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2.  Free-space optical communication using mid-infrared or solar-blind ultraviolet sources and detectors
R. McClintock, A. Haddadi and M. Razeghi
SPIE Proceedings, Vol. 8268, p. 826810-- January 22, 2012 ...[Visit Journal]
Free-space optical communication is a promising solution to the “last mile” bottleneck of data networks. Conventional near infrared-based free-space optical communication systems suffer from atmospheric scattering losses and scintillation effects which limit the performance of the data links. Using mid-infrared, we reduce the scattering and thus can improve the quality of the data links and increase their range. Because of the low scattering, the data link cannot be intercepted without a complete or partial loss in power detected by the receiver. This type of communications provides ultra-high bandwidth and highly secure data transfer for both short and medium range data links. Quantum cascade lasers are one of the most promising sources for mid-wavelength infrared sources and Type-II superlattice photodetectors are strong candidates for detection in this regime. The same way that that low scattering makes mid-wavelength infrared ideal for secure free space communications,high scattering can be used for secure short-range free-space optical communications. In the solar-blind ultraviolet (< 280 nm) light is strongly scattered and absorbed. This scattering makes possible non-line-of-sight free-space optical communications. The scattering and absorption also prevent remote eavesdropping. III-Nitride based LEDs and photodetectors are ideal for non-line-of-sight free-space optical communication. [reprint (PDF)]
 
2.  III-Nitride Avalanche Photodiodes
P. Kung, R. McClintock, J. Pau Vizcaino, K. Minder, C. Bayram and M. Razeghi
SPIE Conference, January 25-29, 2007, San Jose, CA Proceedings – Quantum Sensing and Nanophotonic Devices IV, Vol. 6479, p. 64791J-1-12-- January 29, 2007 ...[Visit Journal]
Wide bandgap III-Nitride semiconductors are a promising material system for the development of ultraviolet avalanche photodiodes (APDs) that could be a viable alternative to photomultiplier tubes. In this paper, we report the epitaxial growth and physical properties of device quality GaN layers on high quality AlN templates for the first backilluminated GaN p-i-n APD structures on transparent sapphire substrates. Under low bias and linear mode avalanche operation where they exhibited gains near 1500 after undergoing avalanche breakdown. The breakdown electric field in GaN was determined to be 2.73 MV/cm. The hole impact ionization coefficients were shown to be greater than those of electrons. [reprint (PDF)]
 
2.  Extended electrical tuning of quantum cascade lasers with digital concatenated gratings
S. Slivken, N. Bandyopadhyay, Y. Bai, Q. Y. Lu, and M. Razeghi
Appl. Phys. Lett. 103, 231110 (2013)-- December 6, 2013 ...[Visit Journal]
In this report, the sampled grating distributed feedback laser architecture is modified with digital concatenated gratings to partially compensate for the wavelength dependence of optical gain in a standard high efficiency quantum cascade laser core. This allows equalization of laser threshold over a wide wavelength range and demonstration of wide electrical tuning. With only two control currents, a full tuning range of 500 nm (236 cm−1) has been demonstrated. Emission is single mode, with a side mode suppression of >20 dB. [reprint (PDF)]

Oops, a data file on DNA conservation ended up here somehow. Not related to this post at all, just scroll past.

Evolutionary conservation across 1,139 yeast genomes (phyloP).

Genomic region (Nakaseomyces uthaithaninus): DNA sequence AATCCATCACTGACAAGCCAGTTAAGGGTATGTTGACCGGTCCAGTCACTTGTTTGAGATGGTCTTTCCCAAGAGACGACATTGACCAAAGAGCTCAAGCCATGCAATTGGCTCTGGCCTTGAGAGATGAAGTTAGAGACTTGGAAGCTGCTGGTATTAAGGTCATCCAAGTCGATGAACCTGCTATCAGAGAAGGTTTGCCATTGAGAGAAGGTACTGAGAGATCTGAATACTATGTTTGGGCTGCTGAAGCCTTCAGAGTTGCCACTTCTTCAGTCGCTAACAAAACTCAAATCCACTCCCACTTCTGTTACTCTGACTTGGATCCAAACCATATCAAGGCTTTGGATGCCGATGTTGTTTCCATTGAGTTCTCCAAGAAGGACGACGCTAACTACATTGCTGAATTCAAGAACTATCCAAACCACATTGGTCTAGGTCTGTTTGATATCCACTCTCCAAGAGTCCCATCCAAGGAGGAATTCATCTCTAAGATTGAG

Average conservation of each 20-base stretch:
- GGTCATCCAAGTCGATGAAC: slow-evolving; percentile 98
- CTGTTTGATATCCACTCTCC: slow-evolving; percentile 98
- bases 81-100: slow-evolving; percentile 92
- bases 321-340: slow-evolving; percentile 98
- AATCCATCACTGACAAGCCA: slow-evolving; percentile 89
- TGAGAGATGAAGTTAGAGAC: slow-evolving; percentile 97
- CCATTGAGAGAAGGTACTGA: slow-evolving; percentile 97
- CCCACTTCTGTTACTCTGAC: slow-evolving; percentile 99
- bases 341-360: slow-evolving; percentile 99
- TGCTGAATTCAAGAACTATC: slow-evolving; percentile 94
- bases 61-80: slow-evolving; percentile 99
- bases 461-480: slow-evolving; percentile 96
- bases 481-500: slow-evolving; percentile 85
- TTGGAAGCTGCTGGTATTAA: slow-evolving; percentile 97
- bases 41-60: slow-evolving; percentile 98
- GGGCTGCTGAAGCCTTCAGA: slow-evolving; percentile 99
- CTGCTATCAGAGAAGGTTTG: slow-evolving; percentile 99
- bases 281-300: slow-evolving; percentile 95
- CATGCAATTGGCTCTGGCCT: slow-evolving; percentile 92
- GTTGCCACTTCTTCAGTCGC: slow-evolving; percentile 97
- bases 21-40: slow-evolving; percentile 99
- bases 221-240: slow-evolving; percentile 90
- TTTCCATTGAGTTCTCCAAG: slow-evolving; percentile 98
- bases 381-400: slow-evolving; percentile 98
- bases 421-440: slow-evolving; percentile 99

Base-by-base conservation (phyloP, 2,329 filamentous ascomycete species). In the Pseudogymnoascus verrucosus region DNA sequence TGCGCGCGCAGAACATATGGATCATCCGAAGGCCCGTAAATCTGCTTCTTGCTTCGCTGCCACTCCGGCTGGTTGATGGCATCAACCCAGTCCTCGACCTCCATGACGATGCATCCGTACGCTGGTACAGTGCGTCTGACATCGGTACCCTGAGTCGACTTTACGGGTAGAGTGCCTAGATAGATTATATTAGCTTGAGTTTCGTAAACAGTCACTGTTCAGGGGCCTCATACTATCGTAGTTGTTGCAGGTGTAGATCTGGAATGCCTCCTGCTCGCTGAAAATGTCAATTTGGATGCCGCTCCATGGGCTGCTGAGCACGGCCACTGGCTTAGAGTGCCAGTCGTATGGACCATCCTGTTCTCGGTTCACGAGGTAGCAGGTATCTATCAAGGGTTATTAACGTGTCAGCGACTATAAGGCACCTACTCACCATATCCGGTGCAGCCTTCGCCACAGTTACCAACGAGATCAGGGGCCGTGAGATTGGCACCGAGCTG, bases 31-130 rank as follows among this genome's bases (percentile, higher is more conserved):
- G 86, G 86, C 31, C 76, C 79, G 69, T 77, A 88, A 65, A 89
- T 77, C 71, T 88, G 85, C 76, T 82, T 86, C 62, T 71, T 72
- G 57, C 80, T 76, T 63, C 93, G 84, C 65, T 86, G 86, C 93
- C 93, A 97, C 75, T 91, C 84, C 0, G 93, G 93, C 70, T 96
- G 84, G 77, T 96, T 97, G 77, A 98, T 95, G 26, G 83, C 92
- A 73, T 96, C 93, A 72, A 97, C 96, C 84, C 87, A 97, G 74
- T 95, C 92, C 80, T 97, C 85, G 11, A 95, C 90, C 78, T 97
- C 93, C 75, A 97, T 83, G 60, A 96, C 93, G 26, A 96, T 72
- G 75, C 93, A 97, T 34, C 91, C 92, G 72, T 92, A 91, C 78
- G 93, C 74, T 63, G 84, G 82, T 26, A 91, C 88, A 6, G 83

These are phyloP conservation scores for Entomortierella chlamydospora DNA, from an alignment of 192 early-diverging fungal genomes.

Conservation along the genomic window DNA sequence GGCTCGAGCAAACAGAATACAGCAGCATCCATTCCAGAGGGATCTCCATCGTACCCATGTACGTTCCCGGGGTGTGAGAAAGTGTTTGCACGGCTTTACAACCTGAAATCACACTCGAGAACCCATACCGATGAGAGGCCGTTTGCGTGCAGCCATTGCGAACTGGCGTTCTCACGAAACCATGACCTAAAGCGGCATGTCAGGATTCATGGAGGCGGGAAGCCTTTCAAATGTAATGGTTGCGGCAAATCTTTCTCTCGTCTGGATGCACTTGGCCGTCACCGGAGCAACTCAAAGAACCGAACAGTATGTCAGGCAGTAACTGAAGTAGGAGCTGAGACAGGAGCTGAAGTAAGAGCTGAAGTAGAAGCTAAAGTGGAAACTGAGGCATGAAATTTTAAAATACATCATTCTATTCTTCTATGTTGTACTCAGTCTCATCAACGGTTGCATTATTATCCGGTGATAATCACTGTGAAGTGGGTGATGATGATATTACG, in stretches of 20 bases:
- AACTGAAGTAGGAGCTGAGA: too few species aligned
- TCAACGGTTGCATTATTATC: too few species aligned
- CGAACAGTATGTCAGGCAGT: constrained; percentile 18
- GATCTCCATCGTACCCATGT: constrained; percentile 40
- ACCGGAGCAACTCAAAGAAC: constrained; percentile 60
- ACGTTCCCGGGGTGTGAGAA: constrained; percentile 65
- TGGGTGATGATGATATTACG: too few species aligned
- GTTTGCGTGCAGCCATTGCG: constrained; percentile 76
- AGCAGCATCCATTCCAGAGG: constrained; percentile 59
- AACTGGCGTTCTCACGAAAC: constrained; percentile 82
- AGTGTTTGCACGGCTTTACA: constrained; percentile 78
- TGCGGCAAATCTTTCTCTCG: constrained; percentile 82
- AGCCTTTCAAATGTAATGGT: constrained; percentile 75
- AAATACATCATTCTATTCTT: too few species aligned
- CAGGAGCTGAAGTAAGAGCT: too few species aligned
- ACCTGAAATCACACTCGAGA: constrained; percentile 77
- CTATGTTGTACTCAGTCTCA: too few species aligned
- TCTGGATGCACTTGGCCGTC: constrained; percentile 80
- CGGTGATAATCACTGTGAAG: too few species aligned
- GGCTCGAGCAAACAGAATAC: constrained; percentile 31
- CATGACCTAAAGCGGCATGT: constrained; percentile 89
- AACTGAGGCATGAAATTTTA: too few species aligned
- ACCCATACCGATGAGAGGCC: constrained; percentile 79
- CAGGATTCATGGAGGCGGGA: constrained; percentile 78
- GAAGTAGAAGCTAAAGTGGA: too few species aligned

2.  Growth and Characterization of Long-Wavelength Infrared Type-II Superlattice Photodiodes on a 3-in GaSb Wafer
B.M. Nguyen, G. Chen, M.A. Hoang, and M. Razeghi
IEEE Journal of Quantum Electronics (JQE), Vol. 47, No. 5, May 2011, p. 686-690-- May 11, 2011 ...[Visit Journal]
We report the molecular beam epitaxial growth and characterization of high performance Type-II superlattice photodiodes on 3” GaSb substrates for long wavelength infrared detection. A 7.3 micron thick device structure shows excellent structural homogeneity via atomic force microscopy and x-ray diffraction characterization. Optical and electrical measurements of photodiodes reveal not only the uniformity of the Type-II superlattice material but also of the fabrication process. Across the wafer, at 77 K, photodiodes with a 50% cut-off wavelength of 11 micron exhibit more than 45% quantum efficiency, and a dark current density of 1.0 x 10-4 A/cm² at 50 mV, resulting in a specific detectivity of 6x1011 cm·Hz1/2/W. [reprint (PDF)]
 
2.  High operating temperature 320 x 256 middle-wavelength infrared focal plane array imaging based on an InAs/InGaAs/InAlAs/InP quantum dot infrared photodetector
S. Tsao, H. Lim, W. Zhang, and M. Razeghi
Virtual Journal of Nanoscale Science and Technology-- May 28, 2007 ...[Visit Journal][reprint (PDF)]
 
2.  High performance mid-wavelength quantum dot infrared photodetectors for focal plane arrays
M. Razeghi, H. Lim, S. Tsao, M. Taguchi, W. Zhang and A.A. Quivy
SPIE Conference, San Diego, CA, Vol. 6297, pp. 62970C-- August 13, 2006 ...[Visit Journal]